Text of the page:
It'll be hard to divvy up on the bet. In a way, you're both right. Since Kate said that the "demos" were more or less retained in all ten of the tracks on The Dreaming (though not so completely as on HoL ), it's safe to assume that at least a tiny bit of the original Roland sound still exists in the final mix (especially perhaps the single mix, which has an earlier date than the LP mix). But she says that she eventually "replaced" the rhythm-box with a real drum sound. Also, of course, we have to remember that Kate never explains the real details of her technical methods. IED doesn't think he's ever read or heard a complete and satisfying explanation by Kate of the recording process of any of her music to date. In the interests of accuracy, here is Kate's own commentary:
Sat In Your Lap
I already had the piano patterns, but they didn't turn into a song until the night after I'd been to see a Stevie Wonder gig. Inspired by the feeling of his music, I set a rhythm on the Roland and worked in the piano riff to the high-hat and snare. I now had a verse and a tune to go over it but only a few lyrics like
"I see the people working,"
"I want to be a lawyer," and
"I want to be a scholar,"
so the rest of the lyrics became "na-na-na" or words that happened to come into my head. I had some chords for the chorus with the idea of a vocal being ad-libbed later. The rhythm box and piano were put down, and then we recorded the backing vocals "Some say that knowledge is..." Next we put down the lead vocal in the verses and spent a few minutes getting some lines worked out before recording the chorus voice. I saw this vocal being sung from high on a hill on a windy day. The fool on the hill, the king of the castle... "I must admit, just when I think I'm king."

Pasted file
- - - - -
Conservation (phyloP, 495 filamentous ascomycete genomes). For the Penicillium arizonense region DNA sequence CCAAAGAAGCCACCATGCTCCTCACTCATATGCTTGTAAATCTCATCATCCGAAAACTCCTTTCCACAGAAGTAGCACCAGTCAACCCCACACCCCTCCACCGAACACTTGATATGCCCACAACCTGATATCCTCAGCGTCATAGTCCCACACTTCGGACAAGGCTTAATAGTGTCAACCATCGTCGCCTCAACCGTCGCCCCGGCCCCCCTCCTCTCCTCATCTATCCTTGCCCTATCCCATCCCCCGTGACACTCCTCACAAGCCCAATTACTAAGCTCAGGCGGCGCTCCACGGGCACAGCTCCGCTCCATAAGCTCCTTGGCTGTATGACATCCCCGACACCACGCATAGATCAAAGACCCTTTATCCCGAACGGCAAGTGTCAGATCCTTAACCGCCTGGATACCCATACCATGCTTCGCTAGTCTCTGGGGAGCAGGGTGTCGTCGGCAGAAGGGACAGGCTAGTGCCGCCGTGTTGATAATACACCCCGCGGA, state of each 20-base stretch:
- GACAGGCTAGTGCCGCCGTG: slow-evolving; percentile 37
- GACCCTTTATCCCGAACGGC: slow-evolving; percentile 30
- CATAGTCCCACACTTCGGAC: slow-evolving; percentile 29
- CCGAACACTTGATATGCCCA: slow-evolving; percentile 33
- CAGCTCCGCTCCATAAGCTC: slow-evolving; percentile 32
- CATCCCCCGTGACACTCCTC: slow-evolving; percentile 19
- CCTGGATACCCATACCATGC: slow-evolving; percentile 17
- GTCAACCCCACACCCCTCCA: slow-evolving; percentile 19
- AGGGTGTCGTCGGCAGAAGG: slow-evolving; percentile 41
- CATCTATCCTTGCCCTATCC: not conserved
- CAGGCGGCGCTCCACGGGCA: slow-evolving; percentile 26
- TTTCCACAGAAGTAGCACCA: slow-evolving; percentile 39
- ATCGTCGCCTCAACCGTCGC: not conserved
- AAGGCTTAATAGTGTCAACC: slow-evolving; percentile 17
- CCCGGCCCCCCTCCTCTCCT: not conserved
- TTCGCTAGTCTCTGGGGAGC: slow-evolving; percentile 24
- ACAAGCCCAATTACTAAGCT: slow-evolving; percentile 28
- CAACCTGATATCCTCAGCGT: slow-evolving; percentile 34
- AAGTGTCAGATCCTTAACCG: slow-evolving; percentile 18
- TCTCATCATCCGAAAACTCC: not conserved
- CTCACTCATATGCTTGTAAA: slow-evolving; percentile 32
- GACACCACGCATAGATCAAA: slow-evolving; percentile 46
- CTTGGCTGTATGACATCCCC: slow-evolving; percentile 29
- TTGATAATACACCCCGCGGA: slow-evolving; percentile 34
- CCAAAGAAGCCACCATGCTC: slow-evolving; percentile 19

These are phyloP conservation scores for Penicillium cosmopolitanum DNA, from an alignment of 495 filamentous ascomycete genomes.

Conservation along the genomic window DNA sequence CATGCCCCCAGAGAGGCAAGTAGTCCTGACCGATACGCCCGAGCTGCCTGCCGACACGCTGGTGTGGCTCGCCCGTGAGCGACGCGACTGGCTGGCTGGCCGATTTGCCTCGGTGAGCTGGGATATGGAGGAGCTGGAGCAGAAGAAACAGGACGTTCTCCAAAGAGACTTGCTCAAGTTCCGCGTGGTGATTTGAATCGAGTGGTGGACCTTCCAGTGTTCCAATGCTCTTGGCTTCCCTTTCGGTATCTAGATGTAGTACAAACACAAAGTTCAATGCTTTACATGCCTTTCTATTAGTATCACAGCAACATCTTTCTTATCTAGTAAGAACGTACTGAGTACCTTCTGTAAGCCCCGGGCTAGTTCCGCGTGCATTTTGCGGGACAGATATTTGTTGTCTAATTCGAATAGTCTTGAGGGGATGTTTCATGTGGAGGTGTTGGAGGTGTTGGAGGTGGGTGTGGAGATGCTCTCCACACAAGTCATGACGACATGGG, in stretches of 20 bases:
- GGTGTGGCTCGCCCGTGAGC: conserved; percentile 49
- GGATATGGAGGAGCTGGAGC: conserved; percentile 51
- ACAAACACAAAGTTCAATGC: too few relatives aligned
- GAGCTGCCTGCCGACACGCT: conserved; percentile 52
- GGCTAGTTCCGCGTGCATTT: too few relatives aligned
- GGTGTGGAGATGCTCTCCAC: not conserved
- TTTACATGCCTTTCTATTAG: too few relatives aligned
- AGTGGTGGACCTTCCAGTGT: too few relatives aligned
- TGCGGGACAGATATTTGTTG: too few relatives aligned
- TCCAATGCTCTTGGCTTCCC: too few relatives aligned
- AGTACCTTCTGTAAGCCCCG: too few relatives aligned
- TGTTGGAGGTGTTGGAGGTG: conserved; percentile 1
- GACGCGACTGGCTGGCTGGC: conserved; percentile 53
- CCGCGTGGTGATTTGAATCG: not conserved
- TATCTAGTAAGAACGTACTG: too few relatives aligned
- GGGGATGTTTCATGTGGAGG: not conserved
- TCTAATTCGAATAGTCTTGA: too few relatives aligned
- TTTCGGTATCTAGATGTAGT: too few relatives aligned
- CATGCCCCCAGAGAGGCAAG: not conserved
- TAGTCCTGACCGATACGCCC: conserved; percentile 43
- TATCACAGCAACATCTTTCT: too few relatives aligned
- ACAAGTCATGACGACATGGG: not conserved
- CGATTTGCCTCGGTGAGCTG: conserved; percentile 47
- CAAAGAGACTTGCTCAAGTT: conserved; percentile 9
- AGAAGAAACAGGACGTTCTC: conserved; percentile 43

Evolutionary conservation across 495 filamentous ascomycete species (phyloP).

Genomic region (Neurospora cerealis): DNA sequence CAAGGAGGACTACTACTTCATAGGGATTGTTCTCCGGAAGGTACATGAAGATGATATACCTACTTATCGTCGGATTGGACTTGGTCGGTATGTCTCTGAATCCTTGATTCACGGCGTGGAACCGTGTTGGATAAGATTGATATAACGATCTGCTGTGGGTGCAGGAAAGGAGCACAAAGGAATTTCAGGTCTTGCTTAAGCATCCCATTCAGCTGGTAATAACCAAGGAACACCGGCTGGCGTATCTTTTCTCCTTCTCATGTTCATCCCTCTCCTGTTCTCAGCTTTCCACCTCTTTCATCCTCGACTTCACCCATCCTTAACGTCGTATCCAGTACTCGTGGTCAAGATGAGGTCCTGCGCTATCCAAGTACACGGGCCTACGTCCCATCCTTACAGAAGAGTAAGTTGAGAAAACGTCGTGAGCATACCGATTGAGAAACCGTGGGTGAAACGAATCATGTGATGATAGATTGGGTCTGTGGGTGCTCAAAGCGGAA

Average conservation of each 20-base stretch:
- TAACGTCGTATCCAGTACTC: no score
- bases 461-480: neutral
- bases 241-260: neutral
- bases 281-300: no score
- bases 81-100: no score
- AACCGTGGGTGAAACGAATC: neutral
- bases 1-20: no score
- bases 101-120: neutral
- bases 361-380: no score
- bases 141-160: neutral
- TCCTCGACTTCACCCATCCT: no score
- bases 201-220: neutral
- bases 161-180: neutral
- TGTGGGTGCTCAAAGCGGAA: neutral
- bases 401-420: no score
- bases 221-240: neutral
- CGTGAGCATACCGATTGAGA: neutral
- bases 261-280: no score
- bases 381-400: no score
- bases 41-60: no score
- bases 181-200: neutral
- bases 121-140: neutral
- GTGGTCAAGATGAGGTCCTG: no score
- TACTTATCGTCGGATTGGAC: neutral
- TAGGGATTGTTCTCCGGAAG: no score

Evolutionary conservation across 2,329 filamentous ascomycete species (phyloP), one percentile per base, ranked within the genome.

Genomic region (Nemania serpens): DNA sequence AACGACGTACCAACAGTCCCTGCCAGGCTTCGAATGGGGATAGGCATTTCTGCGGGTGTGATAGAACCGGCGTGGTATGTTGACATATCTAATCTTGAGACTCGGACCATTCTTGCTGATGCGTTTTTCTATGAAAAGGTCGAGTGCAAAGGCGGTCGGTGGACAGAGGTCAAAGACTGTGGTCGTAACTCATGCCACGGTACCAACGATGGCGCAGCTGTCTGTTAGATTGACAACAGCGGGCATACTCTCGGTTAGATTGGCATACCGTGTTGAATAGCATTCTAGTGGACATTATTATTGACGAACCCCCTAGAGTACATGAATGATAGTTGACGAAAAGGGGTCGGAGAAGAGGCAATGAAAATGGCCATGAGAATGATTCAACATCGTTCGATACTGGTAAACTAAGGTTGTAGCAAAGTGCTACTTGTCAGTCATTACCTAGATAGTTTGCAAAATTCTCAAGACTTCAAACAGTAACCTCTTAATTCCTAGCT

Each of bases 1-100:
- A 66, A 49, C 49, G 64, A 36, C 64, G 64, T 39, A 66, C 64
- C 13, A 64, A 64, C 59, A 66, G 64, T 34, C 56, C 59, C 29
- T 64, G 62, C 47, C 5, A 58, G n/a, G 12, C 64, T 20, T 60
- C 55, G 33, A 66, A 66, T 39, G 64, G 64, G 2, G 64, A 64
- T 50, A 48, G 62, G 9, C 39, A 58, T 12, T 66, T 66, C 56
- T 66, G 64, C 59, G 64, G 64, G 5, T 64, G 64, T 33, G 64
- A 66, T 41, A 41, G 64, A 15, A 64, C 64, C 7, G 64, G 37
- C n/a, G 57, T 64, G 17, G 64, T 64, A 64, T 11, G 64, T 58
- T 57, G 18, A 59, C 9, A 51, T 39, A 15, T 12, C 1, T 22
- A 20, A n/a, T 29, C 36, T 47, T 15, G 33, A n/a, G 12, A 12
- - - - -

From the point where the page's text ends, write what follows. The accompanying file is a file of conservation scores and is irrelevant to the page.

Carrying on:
The idea of the demos was to try and put everything down as quickly as possible. Next came the brass. The CS80 is still my favourite synthesizer next to the Fairlight, and as it was all that was available at the time, I started to find a brass sound. In minutes I found a brass section starting to happen, and I worked out an arrangement. We put the brass down and we were ready to mix the demo.
I was never to get that CS80 brass to sound the same again--it's always the way. At The Townhouse the same approach was taken to record the master of the track. We put down a track of the rhythm box to be replaced by drums, recording the piano at the same time.
As I was producing, I would ask the engineer to put the piano sound on tape so I could refer to that for required changes.
This was the quickest of all the tracks to be completed, and was also one of the few songs to remain contained on one twenty-four track tape instead of two!
Date: Sun, 7 Aug 88 12:18:07 EDT
From: jsd%UMASS.BITNET@MITVMA.MIT.EDU (Jonathan S. Drukman)
Subject: SIYL drums